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Mark Wilson, honest winner, going to the Masters

       Not to worry, Mark Wilson held on to win the Sony Open and he will go to the Masters.

         The Masters didn't automatically invite all Tour winners (as it does now) in 2007, when he won the Honda despite having called a two-stroke penalty on himself for something his caddie did (in an act of kindness toward a competitor, oddly enough).

           Wilson said just after he won tonight that he was in church last week and the sermon was all about, "You're wasting energy if you're worrying." So he held his cool and didn't worry down the stretch.

             Good outcome for a good guy.

              And, by the way, welcome to everyone to this new golf season! Won't be long before this snow is melted and Long Islanders can start hitting the range.

             Here's a column I did on Wilson 4 years a

Imagine letting an offensive lineman decide if he should have been called for holding on a play. Letting the pitcher call balls and strikes. Asking a center if he really fouled that guy going to the basket.

That's about what golf expects players to do. Golfers are supposed to be their own referees, which can be a rough job when the referee has to make a tough call on the player.

"Golf is a different game," said Mark Wilson, who last week proved it as well as anyone could. He called a two-stroke penalty on himself at the Honda Classic for something he didn't do and something that didn't benefit him one bit.

But a rule is a rule. Wilson knew he had to blow the whistle when his caddie, Chris Jones, innocently told Camilo Villegas and Villegas' caddie that Wilson had used an 18-degree hybrid club on the fifth hole of the second round.

Only in golf is it considered cheating to help someone who is trying to beat you. Go figure.

"I played basketball growing up, and if I took three steps, I wasn't going to hand the ball to the official if he didn't call it," Wilson said after having completed a solid, penalty-free round at the PODS Championship this past Friday. "I think it's just the lay of the land."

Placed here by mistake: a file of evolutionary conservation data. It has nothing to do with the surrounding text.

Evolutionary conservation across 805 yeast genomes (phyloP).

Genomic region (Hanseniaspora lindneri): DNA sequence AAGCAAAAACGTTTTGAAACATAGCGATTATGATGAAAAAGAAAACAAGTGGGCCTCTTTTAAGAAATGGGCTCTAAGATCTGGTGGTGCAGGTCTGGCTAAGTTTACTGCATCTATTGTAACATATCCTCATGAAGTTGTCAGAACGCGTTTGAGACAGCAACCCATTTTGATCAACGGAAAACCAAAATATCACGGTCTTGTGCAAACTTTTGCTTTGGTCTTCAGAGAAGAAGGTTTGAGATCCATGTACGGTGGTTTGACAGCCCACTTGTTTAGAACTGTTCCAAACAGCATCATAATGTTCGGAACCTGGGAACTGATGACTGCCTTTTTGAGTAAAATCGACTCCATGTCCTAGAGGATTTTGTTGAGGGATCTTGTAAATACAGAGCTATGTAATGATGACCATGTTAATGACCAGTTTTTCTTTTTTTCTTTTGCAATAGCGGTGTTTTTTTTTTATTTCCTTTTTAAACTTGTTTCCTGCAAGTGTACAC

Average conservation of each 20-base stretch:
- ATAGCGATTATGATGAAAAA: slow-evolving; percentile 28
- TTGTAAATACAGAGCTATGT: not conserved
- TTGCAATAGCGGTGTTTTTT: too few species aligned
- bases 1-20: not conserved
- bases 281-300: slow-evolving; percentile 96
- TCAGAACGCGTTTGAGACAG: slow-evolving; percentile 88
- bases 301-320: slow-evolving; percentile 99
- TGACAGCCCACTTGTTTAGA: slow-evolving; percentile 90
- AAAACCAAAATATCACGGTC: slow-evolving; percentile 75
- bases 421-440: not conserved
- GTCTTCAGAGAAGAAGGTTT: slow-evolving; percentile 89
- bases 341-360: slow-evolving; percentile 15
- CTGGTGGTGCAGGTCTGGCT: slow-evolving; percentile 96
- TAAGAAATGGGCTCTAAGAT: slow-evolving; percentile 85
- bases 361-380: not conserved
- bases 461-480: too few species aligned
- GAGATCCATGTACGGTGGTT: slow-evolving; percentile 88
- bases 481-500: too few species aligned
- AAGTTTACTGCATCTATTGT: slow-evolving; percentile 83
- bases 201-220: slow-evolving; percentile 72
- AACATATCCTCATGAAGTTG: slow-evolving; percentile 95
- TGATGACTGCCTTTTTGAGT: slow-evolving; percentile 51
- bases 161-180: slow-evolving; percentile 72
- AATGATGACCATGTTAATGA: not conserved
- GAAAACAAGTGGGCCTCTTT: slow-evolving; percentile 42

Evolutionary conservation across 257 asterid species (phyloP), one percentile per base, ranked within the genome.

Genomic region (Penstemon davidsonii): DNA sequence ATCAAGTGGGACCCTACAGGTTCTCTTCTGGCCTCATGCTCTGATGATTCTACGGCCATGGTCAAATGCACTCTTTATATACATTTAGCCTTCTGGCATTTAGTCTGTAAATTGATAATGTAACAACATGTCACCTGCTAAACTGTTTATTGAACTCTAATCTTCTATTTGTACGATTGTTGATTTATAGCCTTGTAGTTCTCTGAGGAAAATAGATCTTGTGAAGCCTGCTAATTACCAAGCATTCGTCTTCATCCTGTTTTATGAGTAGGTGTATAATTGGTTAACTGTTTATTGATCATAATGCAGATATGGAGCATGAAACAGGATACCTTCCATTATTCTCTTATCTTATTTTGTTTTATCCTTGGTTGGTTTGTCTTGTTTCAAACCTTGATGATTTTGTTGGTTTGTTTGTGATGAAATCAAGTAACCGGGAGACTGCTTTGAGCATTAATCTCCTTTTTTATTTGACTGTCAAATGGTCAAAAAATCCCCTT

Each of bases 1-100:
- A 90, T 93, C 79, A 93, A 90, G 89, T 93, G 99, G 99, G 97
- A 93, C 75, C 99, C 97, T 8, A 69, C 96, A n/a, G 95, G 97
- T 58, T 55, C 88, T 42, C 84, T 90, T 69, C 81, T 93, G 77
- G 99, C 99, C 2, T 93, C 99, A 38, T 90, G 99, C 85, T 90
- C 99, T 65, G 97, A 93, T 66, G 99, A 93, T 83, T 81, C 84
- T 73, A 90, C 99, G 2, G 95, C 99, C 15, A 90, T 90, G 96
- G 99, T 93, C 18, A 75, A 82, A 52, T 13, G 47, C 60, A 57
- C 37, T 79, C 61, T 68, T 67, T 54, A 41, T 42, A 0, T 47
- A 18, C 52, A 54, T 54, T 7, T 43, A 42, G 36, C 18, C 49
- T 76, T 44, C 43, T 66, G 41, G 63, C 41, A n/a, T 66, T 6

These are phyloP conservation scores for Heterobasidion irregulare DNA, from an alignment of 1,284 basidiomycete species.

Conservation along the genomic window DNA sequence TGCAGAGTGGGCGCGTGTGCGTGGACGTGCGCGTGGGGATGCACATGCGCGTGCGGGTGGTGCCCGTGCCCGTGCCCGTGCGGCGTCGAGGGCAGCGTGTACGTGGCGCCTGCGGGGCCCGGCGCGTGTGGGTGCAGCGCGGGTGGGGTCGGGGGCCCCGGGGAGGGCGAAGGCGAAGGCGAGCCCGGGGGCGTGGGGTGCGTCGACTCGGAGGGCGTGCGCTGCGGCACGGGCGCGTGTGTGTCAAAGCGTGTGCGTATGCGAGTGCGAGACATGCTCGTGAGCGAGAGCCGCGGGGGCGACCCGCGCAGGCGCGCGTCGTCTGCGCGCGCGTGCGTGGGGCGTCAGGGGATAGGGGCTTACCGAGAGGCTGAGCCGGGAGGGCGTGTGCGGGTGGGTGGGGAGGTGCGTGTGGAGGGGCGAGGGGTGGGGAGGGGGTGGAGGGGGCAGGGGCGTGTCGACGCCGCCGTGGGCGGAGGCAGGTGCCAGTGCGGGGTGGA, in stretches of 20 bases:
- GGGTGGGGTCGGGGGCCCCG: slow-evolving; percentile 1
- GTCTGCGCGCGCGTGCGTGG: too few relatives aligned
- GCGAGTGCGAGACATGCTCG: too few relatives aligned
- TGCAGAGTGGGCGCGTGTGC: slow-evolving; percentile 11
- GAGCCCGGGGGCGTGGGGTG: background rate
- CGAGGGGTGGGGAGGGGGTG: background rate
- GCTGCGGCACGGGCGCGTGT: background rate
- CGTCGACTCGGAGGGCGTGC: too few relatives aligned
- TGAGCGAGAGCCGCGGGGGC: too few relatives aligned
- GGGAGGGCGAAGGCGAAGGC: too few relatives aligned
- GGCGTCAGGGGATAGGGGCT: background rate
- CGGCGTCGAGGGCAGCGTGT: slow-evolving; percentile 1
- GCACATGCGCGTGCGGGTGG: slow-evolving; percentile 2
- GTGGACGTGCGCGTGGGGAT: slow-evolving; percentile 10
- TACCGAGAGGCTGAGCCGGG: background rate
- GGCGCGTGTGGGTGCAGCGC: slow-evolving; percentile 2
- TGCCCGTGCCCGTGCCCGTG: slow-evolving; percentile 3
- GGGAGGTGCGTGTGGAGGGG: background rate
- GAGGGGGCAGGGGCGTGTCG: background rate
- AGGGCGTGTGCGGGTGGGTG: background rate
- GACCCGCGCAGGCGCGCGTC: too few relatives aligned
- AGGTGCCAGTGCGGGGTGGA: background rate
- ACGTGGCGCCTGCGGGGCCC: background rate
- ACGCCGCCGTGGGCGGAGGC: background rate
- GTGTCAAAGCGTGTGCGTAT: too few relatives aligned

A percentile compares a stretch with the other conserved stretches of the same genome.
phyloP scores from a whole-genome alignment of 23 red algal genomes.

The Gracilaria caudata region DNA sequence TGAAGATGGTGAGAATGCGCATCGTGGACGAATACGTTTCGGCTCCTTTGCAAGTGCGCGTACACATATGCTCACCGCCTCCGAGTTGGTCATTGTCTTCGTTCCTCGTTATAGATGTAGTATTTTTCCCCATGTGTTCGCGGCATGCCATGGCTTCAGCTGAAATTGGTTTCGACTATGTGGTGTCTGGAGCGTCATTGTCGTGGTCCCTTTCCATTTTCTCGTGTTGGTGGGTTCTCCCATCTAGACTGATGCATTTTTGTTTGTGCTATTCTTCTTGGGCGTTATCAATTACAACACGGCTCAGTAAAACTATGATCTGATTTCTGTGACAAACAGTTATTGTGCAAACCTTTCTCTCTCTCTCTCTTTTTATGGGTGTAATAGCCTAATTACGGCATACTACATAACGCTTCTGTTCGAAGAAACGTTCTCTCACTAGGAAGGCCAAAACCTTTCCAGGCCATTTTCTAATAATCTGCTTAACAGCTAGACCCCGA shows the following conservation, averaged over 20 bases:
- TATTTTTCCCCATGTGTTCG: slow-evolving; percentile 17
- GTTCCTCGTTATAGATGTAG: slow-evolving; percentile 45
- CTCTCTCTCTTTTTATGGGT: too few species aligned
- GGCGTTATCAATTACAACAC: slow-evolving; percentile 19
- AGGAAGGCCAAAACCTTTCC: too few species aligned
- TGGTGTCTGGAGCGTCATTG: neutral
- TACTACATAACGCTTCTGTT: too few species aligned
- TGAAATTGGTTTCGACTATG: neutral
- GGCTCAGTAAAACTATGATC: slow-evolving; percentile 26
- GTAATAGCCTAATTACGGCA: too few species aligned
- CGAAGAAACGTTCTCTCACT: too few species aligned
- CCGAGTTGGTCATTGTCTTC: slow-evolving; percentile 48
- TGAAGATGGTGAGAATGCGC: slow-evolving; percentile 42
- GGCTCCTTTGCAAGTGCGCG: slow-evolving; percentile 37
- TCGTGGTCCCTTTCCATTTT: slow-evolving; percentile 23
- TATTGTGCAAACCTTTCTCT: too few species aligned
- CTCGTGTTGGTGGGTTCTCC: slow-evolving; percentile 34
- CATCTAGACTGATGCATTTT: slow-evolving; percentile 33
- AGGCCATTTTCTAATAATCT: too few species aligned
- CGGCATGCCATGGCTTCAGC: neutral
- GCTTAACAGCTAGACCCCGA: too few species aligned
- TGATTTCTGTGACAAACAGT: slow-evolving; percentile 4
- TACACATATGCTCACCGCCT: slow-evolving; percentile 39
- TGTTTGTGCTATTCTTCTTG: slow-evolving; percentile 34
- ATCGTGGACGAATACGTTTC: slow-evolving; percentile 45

Tour veteran Chris DiMarco, who grew up playing other sports and whose greatest asset as a golfer is his competitiveness, said, "I think that's where you get the separation between us and other sports. I think you could call a foul on every play in basketball. I think you could call holding on every play in the NFL."

In other sports, it is considered a precious skill to get away with as much as you can. In golf, you are supposed to blow the whistle on yourself, even if you are 32, you have been to Tour Qualifying School 10 times, you and your wife are expecting your first child in the fall and you're still trying to make a career for yourself.

You'd think such a guy would spend the rest of the weekend kicking himself about how much better life would look if he had those two strokes back. Not Wilson, though. Two holes after it happened, he hugged Jones because the caddie was disconsolate.

"You know, I didn't think about that at all after a couple holes because it's in the past," Wilson said. "No matter what happens in golf - if I get a silly double bogey or get a penalty like that, it's gone. Momentum is a big thing in this game for me. That changed the momentum for some odd reason, to a positive."

So positive that he made a 47-foot putt for par on the 16th hole last Sunday, which ultimately helped him get into a four-way playoff (that also, oddly, included Villegas). Wilson made a 31-footer for par on the first playoff hole before darkness postponed the finish until Monday morning.

Then, two holes later, he won the tournament. His life changed with his first career title, a $990,000 prize and a two-year exemption on the Tour he had always struggled so hard to join.

To him, those two penalty shots were strokes of luck. "If I had had a two-shot lead coming down, those putts might not have gone in," he said. "I might have figured out a way to choke two more shots away."

Rarely has a win been so popular on Tour. Fellow Wisconsinites Jerry Kelly, Steve Stricker and J.P. Hayes halted their practice round Tuesday to applaud Wilson as he walked onto the course. At the PODS Championship Friday, Briny Baird - intent on trying to make the cut - walked outside the ropes near the 18th tee to give a big thumbs-up to Wilson, who was playing No. 10.

So what's the moral of this morality story?

"Golf," said Braves ace pitcher John Smoltz, who has been known to go on the course with Tiger Woods, "has some goofy rules."

That's true. It's also true that pro golfers haven't always been saints. But players like Wilson are the rule. The sight of his caddie sobbing after the win was a sign that when golfers live up to their own standards, they show us the best in sports.

"We are certainly not taking steroids; we're not doing all of this other junk," DiMarco said. "I think that helped him in the long run, calling it on himself. It shows that good guys come out on top."


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